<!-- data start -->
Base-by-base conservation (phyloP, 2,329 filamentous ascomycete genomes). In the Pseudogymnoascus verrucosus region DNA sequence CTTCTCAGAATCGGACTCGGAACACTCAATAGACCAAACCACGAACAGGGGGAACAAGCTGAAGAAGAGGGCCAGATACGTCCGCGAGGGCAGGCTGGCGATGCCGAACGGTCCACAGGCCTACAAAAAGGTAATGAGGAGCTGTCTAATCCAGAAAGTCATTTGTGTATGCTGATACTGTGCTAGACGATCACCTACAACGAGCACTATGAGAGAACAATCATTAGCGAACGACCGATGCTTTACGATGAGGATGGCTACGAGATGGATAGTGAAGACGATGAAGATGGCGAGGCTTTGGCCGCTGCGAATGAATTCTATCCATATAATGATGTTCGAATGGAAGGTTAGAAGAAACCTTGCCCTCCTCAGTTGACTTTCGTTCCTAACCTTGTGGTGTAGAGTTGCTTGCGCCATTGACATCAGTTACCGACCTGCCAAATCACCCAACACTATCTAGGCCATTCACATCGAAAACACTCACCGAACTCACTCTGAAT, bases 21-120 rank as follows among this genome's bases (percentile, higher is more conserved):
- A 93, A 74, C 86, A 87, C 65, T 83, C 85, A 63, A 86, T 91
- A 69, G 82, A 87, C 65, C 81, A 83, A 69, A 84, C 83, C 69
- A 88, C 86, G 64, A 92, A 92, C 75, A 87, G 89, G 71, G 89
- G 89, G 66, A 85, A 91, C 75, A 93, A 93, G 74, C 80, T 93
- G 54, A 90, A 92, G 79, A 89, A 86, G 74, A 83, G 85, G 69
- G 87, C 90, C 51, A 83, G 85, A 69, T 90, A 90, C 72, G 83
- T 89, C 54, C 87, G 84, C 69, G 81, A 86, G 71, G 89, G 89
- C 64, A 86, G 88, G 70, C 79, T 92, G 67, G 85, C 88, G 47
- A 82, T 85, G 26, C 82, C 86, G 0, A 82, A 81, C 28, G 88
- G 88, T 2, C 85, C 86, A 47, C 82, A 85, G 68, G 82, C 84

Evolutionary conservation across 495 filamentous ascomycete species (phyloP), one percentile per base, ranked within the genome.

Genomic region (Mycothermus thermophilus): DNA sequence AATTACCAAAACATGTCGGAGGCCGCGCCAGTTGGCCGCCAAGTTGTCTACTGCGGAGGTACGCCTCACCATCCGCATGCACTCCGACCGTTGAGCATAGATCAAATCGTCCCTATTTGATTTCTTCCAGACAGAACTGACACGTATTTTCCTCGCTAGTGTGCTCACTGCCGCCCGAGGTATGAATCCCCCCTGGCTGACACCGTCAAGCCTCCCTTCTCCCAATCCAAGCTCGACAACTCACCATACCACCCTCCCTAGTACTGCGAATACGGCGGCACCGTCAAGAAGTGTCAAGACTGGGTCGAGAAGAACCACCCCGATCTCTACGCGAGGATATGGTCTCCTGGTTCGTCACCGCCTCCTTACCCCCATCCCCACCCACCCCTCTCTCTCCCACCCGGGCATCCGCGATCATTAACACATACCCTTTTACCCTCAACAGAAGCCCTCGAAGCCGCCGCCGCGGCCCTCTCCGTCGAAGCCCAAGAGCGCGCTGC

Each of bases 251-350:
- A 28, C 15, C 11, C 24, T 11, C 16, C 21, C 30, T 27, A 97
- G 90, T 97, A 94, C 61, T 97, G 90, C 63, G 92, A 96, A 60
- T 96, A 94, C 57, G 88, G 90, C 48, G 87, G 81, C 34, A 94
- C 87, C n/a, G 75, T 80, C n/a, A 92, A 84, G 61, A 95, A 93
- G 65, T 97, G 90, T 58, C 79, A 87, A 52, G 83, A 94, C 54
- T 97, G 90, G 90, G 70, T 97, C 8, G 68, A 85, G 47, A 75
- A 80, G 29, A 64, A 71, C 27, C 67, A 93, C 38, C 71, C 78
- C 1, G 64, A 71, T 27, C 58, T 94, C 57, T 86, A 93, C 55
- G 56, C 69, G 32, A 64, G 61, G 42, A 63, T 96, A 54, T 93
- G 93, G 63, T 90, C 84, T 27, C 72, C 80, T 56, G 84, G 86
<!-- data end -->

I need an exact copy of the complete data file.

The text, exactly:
Base-by-base conservation (phyloP, 2,329 filamentous ascomycete genomes). In the Pseudogymnoascus verrucosus region DNA sequence CTTCTCAGAATCGGACTCGGAACACTCAATAGACCAAACCACGAACAGGGGGAACAAGCTGAAGAAGAGGGCCAGATACGTCCGCGAGGGCAGGCTGGCGATGCCGAACGGTCCACAGGCCTACAAAAAGGTAATGAGGAGCTGTCTAATCCAGAAAGTCATTTGTGTATGCTGATACTGTGCTAGACGATCACCTACAACGAGCACTATGAGAGAACAATCATTAGCGAACGACCGATGCTTTACGATGAGGATGGCTACGAGATGGATAGTGAAGACGATGAAGATGGCGAGGCTTTGGCCGCTGCGAATGAATTCTATCCATATAATGATGTTCGAATGGAAGGTTAGAAGAAACCTTGCCCTCCTCAGTTGACTTTCGTTCCTAACCTTGTGGTGTAGAGTTGCTTGCGCCATTGACATCAGTTACCGACCTGCCAAATCACCCAACACTATCTAGGCCATTCACATCGAAAACACTCACCGAACTCACTCTGAAT, bases 21-120 rank as follows among this genome's bases (percentile, higher is more conserved):
- A 93, A 74, C 86, A 87, C 65, T 83, C 85, A 63, A 86, T 91
- A 69, G 82, A 87, C 65, C 81, A 83, A 69, A 84, C 83, C 69
- A 88, C 86, G 64, A 92, A 92, C 75, A 87, G 89, G 71, G 89
- G 89, G 66, A 85, A 91, C 75, A 93, A 93, G 74, C 80, T 93
- G 54, A 90, A 92, G 79, A 89, A 86, G 74, A 83, G 85, G 69
- G 87, C 90, C 51, A 83, G 85, A 69, T 90, A 90, C 72, G 83
- T 89, C 54, C 87, G 84, C 69, G 81, A 86, G 71, G 89, G 89
- C 64, A 86, G 88, G 70, C 79, T 92, G 67, G 85, C 88, G 47
- A 82, T 85, G 26, C 82, C 86, G 0, A 82, A 81, C 28, G 88
- G 88, T 2, C 85, C 86, A 47, C 82, A 85, G 68, G 82, C 84

Evolutionary conservation across 495 filamentous ascomycete species (phyloP), one percentile per base, ranked within the genome.

Genomic region (Mycothermus thermophilus): DNA sequence AATTACCAAAACATGTCGGAGGCCGCGCCAGTTGGCCGCCAAGTTGTCTACTGCGGAGGTACGCCTCACCATCCGCATGCACTCCGACCGTTGAGCATAGATCAAATCGTCCCTATTTGATTTCTTCCAGACAGAACTGACACGTATTTTCCTCGCTAGTGTGCTCACTGCCGCCCGAGGTATGAATCCCCCCTGGCTGACACCGTCAAGCCTCCCTTCTCCCAATCCAAGCTCGACAACTCACCATACCACCCTCCCTAGTACTGCGAATACGGCGGCACCGTCAAGAAGTGTCAAGACTGGGTCGAGAAGAACCACCCCGATCTCTACGCGAGGATATGGTCTCCTGGTTCGTCACCGCCTCCTTACCCCCATCCCCACCCACCCCTCTCTCTCCCACCCGGGCATCCGCGATCATTAACACATACCCTTTTACCCTCAACAGAAGCCCTCGAAGCCGCCGCCGCGGCCCTCTCCGTCGAAGCCCAAGAGCGCGCTGC

Each of bases 251-350:
- A 28, C 15, C 11, C 24, T 11, C 16, C 21, C 30, T 27, A 97
- G 90, T 97, A 94, C 61, T 97, G 90, C 63, G 92, A 96, A 60
- T 96, A 94, C 57, G 88, G 90, C 48, G 87, G 81, C 34, A 94
- C 87, C n/a, G 75, T 80, C n/a, A 92, A 84, G 61, A 95, A 93
- G 65, T 97, G 90, T 58, C 79, A 87, A 52, G 83, A 94, C 54
- T 97, G 90, G 90, G 70, T 97, C 8, G 68, A 85, G 47, A 75
- A 80, G 29, A 64, A 71, C 27, C 67, A 93, C 38, C 71, C 78
- C 1, G 64, A 71, T 27, C 58, T 94, C 57, T 86, A 93, C 55
- G 56, C 69, G 32, A 64, G 61, G 42, A 63, T 96, A 54, T 93
- G 93, G 63, T 90, C 84, T 27, C 72, C 80, T 56, G 84, G 86